MANILA — The board of the Coalition for Epidemic Preparedness Innovations has stood by its revised equal access policy after questions were raised about maintaining access to vaccines.
But Médecins Sans Frontières, which led the criticisms, said its concerns about the policy had deepened since its initial objections last year, and that the board’s response had failed to address those issues.
“If you look at this two-pager that they've published, there's basically nothing in it … There's zero detail.”— Katy Athersuch, senior policy adviser, MSF Access Campaign
Ahead of CEPI’s board meeting last week, MSF published an open letter calling on it not to renege on its commitments to ensure affordable and equitable access to its funded vaccines. It came after the board decided to make changes to CEPI’s equal access policy. While the original version contained details on what CEPI expects from recipients of its grants — from price setting to intellectual property — many of those details were taken out of the newly adopted policy.
At the conclusion of CEPI’s meeting Friday, Jane Halton, chair of the board, told Devex the board had considered the issues raised by MSF in “great detail” and maintained they “share a common purpose” with partners like MSF in tackling the “devastating impacts of epidemics, particularly in already vulnerable communities.”
“The board is united in delivering those shared objectives and is confident that the implementation of CEPI’s access policy will safeguard equitable access to the products developed through CEPI. This includes issues of affordability and data, and extends through development to licensure,” she said, adding that CEPI will “honor” its commitment to publish details of how signed agreements will achieve equitable access on a regular basis.
But global health advocates remain unconvinced. “Stated commitments to access that are not backed up by solid and transparent policies and processes are meaningless,” said Ellen ’t Hoen, a lawyer and public health advocate who has published widely on medical law and policy.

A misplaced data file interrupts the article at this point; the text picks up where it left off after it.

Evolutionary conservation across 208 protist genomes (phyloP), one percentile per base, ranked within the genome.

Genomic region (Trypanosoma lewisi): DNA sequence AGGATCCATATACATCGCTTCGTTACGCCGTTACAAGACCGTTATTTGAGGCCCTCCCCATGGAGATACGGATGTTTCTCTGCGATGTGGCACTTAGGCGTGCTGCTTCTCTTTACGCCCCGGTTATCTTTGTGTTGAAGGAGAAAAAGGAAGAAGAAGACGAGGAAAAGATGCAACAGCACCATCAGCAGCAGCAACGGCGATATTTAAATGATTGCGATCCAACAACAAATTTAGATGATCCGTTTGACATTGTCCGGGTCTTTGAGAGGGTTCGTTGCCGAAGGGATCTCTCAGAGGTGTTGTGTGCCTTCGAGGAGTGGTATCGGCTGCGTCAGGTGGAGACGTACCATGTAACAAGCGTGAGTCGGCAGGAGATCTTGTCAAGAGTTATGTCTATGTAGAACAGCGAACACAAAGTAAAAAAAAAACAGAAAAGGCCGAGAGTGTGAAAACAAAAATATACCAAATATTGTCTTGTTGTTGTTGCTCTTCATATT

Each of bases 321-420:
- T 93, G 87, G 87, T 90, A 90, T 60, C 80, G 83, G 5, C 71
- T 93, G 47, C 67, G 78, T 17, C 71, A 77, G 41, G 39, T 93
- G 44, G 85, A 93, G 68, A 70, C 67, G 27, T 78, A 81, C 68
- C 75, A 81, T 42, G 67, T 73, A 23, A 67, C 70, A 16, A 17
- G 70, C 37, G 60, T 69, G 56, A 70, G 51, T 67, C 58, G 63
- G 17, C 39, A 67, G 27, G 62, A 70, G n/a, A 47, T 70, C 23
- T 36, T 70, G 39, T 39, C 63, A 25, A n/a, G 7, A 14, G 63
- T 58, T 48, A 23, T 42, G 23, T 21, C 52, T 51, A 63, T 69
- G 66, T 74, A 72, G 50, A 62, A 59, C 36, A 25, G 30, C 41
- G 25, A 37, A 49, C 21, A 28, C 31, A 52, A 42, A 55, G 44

“When you work in the public interest, you need to be publicly accountable and that comes with disclosure of the terms and conditions that govern the collaboration with others,” she said.
A ‘weaker’ policy
Katy Athersuch, senior policy adviser with MSF’s Access Campaign, explained that the policy in question was “an even weaker” version of the one MSF had opposed in October 2018, at the time of the last meeting MSF International President Joanne Liu attended before her term on the CEPI board ended.
“We were very surprised because we assumed that Joanne's criticisms [had] been listened to in October,” Athersuch told Devex. “If you look at this two-pager that they've published, there's basically nothing in it … There's zero detail pretty much in the whole policy.”
One of MSF’s key concerns was around transparency. The original policy stated that “a summary of the provisions in agreements which CEPI enters into with awardees will be made publicly available unless there is an exceptional reason not to, which would require board approval. It is anticipated that the summary will focus on equitable access obligations, shared risks/shared benefits arrangements and management of IP [intellectual property].”
The revised draft presented to the board in October removed the requirement for board approval, which MSF opposed. But the policy subsequently adopted in December includes even fewer assurances — mentioning only that the CEPI secretariat will summarize the partnerships agreements “to facilitate the board’s oversight.”
“This isn’t an oversight process, since it will come after the signing of the agreements. Further, the board itself is only to see ‘summaries’ rather than the full agreements themselves,” Athersuch said.
In addition, Athersuch said that when the board voted on the revised equal access policy in December, there were only seven voting members present. Members including Peter Piot, director of the London School of Hygiene & Tropical Medicine, and Gagandeep Kang, head of the Wellcome Trust Research Laboratory at the Christian Medical College in Vellore, India, were absent from the meeting.
“These voices that you would expect to be speaking up in the interest of developing countries were not present at the board meeting where the policy was adopted,” she said.